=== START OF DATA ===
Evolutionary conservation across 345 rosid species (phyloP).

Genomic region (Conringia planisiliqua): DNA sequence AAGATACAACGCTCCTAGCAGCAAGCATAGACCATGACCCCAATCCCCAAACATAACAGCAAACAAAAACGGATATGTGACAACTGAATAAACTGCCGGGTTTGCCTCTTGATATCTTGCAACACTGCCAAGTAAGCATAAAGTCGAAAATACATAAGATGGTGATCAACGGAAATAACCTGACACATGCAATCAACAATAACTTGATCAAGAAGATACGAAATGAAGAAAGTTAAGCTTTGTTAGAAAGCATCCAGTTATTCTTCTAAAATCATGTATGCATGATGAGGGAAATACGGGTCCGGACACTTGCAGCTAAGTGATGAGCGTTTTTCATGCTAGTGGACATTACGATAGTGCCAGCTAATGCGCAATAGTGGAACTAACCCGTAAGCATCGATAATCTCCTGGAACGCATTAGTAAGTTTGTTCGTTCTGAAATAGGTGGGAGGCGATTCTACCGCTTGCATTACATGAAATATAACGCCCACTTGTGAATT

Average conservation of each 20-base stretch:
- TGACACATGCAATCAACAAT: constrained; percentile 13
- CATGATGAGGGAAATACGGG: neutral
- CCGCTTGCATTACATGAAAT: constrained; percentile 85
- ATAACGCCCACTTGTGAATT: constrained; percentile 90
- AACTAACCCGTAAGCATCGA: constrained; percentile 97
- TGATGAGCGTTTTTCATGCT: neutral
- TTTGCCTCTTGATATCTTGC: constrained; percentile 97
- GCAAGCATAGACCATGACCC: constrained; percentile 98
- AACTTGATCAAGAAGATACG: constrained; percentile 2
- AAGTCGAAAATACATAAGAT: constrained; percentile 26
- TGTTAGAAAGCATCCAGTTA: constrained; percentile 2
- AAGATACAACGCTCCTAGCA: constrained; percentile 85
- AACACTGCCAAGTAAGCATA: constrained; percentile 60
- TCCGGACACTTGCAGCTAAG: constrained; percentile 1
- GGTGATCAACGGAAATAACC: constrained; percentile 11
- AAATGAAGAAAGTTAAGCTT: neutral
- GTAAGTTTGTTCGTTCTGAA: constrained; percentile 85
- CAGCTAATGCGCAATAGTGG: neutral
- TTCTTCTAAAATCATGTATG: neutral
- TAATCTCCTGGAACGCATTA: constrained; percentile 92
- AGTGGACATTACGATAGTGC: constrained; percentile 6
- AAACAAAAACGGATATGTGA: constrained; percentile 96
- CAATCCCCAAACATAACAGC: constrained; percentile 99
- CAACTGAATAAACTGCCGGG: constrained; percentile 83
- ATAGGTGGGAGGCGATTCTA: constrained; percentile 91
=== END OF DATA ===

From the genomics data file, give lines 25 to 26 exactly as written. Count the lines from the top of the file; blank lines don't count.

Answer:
- AAACAAAAACGGATATGTGA: constrained; percentile 96
- CAATCCCCAAACATAACAGC: constrained; percentile 99